Project Description

September 18, 2019

Drivers get bad grades during first weeks of school

During the first two weeks of school Delta Police issued 217 violation tickets to drivers speeding – or driving distracted – in school zones. Unfortunately police also stopped one impaired driver as well as one prohibited driver during the enforcement blitz.

Parents should rest assured that patrols and enforcement efforts at school zones will continue throughout the school year – and are a priority enforcement for general duty officers as well as Traffic officers.

Some may wonder why speed limits are set at 30 km/hour in school zones. Traffic studies indicate that at 50 km/hour an adult has a 50% chance of being killed, if struck by a car. At 65 km/hour, there is an 85% chance of death. Those statistics apply to adults – children are more likely to be hurt or killed.

“Drivers require a certain amount of time to both see a problem and then react to a problem,” says Sergeant Sukh Sidhu, head of the Traffic Services for Delta Police. “Perception/reaction time is 1.5 seconds for most people.”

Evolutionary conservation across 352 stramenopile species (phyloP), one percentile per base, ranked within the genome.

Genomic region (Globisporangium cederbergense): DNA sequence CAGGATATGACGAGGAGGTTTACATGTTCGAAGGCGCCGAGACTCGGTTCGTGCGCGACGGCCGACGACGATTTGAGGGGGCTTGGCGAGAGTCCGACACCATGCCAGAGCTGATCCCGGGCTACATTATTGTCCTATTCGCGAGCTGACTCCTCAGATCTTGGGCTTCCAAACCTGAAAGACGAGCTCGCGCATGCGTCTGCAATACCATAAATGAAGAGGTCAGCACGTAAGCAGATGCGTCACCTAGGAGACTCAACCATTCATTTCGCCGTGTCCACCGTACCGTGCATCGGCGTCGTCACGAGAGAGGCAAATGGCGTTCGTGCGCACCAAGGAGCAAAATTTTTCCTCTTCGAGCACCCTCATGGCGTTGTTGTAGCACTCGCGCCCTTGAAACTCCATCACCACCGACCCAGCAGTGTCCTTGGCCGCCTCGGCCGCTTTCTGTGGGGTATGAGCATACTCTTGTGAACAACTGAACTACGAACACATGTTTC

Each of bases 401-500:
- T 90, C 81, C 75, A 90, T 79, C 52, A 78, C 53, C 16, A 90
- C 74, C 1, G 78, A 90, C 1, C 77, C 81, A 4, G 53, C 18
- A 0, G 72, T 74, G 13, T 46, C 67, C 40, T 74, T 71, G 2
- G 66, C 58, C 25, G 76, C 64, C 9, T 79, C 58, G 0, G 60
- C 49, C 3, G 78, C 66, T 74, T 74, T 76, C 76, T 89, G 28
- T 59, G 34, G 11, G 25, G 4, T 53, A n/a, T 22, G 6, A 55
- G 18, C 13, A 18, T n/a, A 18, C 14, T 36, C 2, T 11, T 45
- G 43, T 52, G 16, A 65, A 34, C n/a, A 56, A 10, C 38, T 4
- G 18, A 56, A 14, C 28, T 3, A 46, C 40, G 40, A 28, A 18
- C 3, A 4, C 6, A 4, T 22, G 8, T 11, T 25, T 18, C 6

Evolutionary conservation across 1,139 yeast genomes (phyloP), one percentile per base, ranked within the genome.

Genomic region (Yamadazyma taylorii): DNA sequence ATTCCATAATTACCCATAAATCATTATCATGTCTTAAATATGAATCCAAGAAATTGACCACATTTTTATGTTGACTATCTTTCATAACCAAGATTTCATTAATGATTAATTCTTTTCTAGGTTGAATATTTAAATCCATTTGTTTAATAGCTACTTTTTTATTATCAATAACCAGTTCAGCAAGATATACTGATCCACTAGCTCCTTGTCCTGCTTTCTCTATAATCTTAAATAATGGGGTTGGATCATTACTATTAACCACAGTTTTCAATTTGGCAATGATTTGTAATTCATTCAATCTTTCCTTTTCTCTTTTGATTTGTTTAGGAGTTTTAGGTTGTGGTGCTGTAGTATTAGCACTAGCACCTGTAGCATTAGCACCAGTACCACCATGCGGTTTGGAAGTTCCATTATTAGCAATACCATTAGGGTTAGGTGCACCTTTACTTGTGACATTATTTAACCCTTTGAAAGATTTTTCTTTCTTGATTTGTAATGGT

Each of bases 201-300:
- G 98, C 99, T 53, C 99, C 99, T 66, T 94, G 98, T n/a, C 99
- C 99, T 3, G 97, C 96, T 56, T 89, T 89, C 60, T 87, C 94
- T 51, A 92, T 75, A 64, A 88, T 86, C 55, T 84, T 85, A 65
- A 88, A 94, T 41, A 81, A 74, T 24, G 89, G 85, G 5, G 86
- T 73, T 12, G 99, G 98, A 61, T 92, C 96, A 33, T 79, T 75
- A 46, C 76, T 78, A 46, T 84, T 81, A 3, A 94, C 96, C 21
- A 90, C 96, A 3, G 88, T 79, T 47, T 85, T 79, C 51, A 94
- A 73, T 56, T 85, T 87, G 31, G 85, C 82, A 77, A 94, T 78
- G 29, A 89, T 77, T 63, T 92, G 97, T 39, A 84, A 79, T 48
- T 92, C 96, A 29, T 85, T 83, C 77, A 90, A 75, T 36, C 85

A vehicle travelling at 80 km/hour would travel 33 metres in 1.5 seconds before a driver starts to react, he points out. As for how that plays out in the real world, this is why officers responding to serious collisions often see tire and skid marks after the initial impact, not before. The driver simply didn’t have time to react, until AFTER they hit the object, vehicle or potentially, the person.

“The faster you’re going, the more perspective a driver loses in terms of what’s going on around him or her,” explains Sgt. Sidhu. “Their focus narrows, and goes further down the road. And that means the driver speeding through a school zone is simply much less able to see the child who darts across the street to join their friend, for example.”

Please remember these factors, the next time you’re wondering if you really need to slow down to 30 km per hour in that school zone. The few seconds you could save just aren’t worth it.